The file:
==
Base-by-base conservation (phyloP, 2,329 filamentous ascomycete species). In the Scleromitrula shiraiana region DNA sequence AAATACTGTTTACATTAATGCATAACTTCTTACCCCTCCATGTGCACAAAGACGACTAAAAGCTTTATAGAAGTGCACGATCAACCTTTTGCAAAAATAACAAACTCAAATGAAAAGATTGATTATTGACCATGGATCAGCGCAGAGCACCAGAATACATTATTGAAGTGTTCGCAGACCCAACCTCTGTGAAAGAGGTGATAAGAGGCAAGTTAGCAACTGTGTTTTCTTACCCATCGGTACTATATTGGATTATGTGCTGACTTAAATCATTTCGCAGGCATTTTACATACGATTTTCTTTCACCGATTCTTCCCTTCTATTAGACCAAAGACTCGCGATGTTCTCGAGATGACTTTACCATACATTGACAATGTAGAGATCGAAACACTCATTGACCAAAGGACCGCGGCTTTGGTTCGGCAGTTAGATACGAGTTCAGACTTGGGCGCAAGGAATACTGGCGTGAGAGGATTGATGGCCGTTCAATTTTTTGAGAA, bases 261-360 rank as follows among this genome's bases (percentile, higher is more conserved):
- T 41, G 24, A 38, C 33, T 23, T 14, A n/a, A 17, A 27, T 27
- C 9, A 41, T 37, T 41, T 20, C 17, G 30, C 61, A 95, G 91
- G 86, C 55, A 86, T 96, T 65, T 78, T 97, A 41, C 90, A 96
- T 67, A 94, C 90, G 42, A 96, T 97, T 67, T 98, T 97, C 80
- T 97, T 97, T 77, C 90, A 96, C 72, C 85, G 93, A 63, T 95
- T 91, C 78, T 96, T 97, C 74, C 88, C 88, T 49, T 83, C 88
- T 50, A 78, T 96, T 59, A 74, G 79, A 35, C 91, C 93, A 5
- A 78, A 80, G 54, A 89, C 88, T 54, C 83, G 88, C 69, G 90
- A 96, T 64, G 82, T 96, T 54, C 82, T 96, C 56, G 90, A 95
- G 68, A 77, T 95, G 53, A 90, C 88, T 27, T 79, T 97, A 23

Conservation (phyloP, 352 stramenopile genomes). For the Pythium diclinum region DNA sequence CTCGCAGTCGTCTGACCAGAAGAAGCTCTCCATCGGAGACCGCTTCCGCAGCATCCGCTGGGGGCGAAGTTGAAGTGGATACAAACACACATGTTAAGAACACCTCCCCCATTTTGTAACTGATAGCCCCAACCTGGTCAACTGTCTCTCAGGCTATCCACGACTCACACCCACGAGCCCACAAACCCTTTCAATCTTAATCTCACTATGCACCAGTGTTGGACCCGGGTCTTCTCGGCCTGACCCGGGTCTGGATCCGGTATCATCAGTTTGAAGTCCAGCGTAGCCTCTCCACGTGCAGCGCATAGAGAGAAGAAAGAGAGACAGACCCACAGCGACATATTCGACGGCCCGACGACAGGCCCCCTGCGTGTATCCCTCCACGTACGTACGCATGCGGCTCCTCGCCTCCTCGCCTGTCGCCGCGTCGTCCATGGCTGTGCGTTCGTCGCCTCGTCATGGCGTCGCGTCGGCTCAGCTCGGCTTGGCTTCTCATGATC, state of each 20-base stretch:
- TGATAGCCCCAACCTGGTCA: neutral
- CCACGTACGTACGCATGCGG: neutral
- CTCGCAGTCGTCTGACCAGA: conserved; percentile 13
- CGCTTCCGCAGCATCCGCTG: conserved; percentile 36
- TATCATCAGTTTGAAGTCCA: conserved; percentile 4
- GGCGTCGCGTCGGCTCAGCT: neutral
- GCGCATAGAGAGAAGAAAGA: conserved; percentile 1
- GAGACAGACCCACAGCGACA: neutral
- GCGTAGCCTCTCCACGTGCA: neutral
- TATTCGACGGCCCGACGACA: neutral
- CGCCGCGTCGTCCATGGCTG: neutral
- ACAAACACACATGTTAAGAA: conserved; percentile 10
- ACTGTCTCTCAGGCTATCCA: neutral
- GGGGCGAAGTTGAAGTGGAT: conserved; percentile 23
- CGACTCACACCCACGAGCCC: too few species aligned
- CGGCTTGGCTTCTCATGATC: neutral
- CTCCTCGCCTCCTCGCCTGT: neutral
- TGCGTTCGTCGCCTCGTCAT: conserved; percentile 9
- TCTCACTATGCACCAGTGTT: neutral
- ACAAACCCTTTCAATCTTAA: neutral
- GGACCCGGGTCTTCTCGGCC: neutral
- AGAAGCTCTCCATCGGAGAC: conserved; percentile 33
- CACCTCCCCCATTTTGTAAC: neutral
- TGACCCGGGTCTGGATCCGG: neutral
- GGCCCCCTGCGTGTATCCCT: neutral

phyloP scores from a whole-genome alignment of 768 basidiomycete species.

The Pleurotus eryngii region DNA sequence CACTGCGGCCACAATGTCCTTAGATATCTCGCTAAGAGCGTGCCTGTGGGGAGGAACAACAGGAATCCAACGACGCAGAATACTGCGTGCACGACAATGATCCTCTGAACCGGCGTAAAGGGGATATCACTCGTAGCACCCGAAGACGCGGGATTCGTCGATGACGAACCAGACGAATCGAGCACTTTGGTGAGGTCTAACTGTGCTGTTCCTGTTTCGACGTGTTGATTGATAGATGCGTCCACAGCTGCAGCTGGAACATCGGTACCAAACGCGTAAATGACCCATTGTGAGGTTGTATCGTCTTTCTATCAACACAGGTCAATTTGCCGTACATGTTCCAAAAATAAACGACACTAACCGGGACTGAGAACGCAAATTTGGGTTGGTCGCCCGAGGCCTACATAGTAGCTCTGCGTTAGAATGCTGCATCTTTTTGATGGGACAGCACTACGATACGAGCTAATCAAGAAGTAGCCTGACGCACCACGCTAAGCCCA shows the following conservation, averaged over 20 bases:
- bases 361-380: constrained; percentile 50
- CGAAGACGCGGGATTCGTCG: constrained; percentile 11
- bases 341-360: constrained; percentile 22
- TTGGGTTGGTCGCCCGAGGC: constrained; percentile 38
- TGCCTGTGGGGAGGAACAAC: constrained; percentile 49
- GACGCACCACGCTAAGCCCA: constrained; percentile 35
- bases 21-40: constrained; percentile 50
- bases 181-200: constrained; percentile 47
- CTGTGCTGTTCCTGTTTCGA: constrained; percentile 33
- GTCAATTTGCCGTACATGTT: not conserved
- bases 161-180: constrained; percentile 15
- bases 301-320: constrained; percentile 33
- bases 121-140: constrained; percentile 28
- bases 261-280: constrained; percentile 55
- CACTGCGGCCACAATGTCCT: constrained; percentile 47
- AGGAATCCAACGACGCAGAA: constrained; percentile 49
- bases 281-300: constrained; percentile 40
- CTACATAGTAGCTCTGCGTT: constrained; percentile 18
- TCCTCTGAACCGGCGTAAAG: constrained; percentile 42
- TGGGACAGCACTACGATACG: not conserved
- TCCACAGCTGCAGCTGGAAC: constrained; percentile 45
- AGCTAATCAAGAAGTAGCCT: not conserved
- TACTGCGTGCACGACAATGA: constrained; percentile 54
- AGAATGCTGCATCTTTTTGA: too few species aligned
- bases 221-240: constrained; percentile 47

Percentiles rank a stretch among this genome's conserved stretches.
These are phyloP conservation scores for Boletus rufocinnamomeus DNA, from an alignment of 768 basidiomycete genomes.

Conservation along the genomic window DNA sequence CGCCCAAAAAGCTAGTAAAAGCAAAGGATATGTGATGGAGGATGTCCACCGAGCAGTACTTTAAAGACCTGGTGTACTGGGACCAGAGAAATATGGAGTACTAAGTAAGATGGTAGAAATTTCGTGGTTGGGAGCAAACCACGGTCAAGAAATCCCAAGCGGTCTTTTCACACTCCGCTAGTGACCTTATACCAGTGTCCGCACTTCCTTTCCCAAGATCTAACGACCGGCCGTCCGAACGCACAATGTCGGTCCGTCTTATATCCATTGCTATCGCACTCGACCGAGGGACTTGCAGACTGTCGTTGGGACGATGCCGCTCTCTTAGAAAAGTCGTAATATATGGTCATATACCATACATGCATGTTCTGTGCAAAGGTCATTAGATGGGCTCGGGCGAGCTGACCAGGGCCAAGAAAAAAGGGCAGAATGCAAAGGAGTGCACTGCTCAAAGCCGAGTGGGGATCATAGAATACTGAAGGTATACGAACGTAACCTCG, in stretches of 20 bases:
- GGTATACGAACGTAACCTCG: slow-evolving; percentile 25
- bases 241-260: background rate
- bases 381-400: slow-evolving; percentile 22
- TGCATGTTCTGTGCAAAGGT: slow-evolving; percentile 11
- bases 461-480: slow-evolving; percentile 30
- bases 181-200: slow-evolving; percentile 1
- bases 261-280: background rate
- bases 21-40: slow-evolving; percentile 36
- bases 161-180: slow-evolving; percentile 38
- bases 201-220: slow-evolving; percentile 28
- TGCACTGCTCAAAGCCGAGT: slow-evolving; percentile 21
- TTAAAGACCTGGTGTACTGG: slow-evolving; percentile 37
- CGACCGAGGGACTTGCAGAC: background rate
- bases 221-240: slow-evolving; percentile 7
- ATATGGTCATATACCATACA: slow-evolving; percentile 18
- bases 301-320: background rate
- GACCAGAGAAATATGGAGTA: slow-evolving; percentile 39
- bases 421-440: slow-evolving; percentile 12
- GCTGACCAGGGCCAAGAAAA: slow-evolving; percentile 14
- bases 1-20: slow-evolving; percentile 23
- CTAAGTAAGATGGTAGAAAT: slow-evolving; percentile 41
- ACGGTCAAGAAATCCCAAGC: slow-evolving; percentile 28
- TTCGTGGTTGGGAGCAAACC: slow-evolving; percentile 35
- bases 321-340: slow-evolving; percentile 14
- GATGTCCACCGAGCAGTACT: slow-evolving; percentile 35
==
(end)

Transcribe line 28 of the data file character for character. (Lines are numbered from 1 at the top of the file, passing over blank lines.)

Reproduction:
- CGGCTTGGCTTCTCATGATC: neutral